It’s my guess that 90% of the people would waste this whole precious hour watching cat videos on Facebook or some other social network – hey, I watch cat videos so I’m allowed to ridicule it :-)
But back then, during those rat race years, there wasn’t any Facebook yet, and so I mindlessly clogged all my ‘saved’ time with more of the same tasks, instead of doing something which would nurture rather than exhaust me.
Not so surprising that, when I turned 37, I ended up with a massive burn out which put my whole life on hold.
Only much later, when my overstressed brain was completely cleaned and revised by the mindfulness training course, I could see that all that planning, thinking ahead and multitasking hadn’t given me any more time at all. On the contrary, it had only given me more and more tasks to complete within those very same 24 hours of the day.
As I was hurrying and trying to find new ways of how to use my time more and more efficiently, I couldn’t see that, in fact, I was rushing past my own life.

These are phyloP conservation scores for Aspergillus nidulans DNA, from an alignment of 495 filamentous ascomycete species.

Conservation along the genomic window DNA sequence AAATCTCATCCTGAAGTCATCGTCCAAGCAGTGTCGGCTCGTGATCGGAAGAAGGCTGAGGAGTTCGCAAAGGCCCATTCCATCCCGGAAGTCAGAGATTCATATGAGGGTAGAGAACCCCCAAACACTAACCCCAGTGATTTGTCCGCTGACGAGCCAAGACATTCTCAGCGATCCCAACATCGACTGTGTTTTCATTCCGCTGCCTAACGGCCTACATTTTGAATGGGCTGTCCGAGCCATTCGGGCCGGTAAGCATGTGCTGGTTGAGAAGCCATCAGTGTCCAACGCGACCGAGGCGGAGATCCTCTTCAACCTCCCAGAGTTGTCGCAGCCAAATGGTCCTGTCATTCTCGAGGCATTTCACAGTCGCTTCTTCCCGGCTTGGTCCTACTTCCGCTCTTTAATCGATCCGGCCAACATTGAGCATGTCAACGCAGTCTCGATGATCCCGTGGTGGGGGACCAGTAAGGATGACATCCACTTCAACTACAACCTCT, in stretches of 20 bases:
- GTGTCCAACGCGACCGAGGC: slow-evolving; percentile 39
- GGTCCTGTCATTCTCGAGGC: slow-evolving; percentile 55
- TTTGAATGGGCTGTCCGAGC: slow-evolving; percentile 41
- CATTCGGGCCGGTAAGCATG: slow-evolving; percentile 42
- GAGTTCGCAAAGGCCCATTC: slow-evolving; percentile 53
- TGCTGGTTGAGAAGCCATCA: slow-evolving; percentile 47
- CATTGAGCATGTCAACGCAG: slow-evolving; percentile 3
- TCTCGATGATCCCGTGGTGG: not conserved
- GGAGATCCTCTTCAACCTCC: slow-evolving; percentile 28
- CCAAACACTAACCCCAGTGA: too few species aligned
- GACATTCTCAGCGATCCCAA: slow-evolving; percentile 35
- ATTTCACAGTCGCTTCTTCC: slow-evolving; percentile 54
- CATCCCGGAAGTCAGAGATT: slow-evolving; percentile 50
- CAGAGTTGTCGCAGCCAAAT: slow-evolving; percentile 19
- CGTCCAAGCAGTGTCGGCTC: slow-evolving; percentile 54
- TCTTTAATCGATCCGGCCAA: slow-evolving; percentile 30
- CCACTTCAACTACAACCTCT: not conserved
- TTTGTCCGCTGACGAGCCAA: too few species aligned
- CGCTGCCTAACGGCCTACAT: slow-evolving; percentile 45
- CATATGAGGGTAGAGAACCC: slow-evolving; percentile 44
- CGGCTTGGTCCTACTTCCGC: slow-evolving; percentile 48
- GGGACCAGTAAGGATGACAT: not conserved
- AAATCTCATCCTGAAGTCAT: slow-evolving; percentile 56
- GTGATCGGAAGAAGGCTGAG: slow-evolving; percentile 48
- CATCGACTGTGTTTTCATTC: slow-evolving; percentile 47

To hang around and have a chat with my husband after dinner was quite impossible as I needed to hurry up to load the dishwasher and do a million other urgent tasks. Not only did this attitude damage my health, but also my relations.
Multitasking is mindlessly judging all your time to be ‘good’ time and ‘bad’ time
What I did in that state of mindlessness, was dividing time into two kinds of time – ‘good’ time and ‘bad’ time. I considered chore time – doing the groceries, doing laundry, cooking, tidying the kitchen, cleaning the cat litter box – to be ‘time of some seriously lesser quality’. Of course, I wanted to work through this hopelessly unworthy time as quickly as possible, in order to have ‘good’ or ‘superior’ time to work and do some really useful stuff.
I couldn’t see that, as human beings, we live all the time, no matter how we label it.